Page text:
Please read on for more information about the Commission’s current operational changes related to the pandemic, our strategies to address delays and the role you can play in helping us minimise disruption.
We need to be very flexible and retain an ability to respond quickly as circumstances change. Plans which might work for a few weeks now might, due to the developing situation, need to be shelved.
I appreciate you working with us during these trying times to assist the passage to resolution. The current situation is tough for our whole community and we will get through it by working together and by being kind to each other.
I trust that you are keeping safe and I will be in touch with another edition of Personal Injury Commission News soon.
Judge Gerard Phillips
Current Covid Situation
Changes to the Commission’s operations in relation to Public Health Order restrictions are available to view on the Covid-19 Response page of the Commission’s website at any time.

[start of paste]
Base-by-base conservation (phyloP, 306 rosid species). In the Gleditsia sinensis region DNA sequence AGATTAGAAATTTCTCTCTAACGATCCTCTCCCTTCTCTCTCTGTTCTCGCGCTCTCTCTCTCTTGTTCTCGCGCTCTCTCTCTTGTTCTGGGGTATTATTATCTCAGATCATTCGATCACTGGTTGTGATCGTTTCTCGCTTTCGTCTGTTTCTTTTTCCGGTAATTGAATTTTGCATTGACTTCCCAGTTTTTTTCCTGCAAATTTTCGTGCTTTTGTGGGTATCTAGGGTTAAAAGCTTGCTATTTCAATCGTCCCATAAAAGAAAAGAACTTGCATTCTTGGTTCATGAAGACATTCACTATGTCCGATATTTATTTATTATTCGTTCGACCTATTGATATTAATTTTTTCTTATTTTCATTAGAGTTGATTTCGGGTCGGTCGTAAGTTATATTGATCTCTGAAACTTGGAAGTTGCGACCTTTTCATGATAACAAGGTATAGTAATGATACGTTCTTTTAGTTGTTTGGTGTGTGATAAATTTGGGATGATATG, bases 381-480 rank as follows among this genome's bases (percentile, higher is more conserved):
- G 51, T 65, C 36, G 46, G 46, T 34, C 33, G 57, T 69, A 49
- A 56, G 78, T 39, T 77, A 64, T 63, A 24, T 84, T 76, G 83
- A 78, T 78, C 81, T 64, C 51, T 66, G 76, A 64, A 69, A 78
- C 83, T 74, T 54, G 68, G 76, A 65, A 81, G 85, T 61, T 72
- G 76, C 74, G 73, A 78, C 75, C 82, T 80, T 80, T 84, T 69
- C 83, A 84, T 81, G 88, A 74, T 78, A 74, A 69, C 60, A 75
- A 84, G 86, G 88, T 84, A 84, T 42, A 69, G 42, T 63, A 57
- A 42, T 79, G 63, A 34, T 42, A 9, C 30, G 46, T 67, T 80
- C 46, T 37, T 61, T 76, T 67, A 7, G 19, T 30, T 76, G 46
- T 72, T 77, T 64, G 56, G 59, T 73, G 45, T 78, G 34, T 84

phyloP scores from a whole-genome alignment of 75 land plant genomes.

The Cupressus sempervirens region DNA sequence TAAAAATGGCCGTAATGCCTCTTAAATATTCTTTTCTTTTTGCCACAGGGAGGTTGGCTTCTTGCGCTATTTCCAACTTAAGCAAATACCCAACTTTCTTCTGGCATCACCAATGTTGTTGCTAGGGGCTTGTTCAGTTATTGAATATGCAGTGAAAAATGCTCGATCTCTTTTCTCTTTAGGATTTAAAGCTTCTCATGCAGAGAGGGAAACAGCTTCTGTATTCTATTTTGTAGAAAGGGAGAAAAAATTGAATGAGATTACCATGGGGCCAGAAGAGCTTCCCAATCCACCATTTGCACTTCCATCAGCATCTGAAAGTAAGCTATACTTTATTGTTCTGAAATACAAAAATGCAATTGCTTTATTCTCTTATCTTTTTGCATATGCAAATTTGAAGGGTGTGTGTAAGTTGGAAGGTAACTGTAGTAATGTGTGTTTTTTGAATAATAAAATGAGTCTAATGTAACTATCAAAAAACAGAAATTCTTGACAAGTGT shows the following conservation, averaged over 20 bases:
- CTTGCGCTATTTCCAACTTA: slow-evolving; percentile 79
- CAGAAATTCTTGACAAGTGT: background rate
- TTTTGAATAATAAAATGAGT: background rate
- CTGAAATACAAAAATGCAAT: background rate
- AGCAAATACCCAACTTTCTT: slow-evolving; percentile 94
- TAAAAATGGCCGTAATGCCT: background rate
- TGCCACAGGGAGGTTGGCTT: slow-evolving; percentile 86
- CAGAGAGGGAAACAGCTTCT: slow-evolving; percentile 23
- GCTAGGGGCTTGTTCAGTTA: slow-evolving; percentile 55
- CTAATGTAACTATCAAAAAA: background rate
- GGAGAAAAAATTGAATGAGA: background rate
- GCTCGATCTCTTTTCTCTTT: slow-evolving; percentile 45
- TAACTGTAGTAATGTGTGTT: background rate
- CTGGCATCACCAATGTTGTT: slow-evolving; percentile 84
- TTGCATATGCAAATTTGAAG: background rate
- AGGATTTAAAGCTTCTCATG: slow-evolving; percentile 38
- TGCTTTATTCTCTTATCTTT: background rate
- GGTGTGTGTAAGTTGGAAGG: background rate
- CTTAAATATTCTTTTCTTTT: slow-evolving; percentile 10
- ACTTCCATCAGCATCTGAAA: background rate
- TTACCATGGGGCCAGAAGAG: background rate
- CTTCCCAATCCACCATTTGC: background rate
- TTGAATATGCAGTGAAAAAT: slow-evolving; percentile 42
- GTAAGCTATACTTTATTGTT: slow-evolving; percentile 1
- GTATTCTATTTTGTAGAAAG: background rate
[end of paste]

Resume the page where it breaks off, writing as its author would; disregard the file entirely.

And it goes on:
While the Commission has quickly adapted to the changing health settings and continued providing its services, the pandemic settings continue to impact the ability for claimants to attend in-person medical assessments.
As such, medical assessments currently scheduled to take place in Greater Sydney (including the local government areas of the Central Coast, the City of Shellharbour and the City of Wollongong) and rural and regional areas subject to Public Health Order mobility restrictions between Monday 28 June – Friday 27 August 2021 will be managed in the following way:
- Assessments can be moved to videoconference where agreed to by the parties and medical assessors.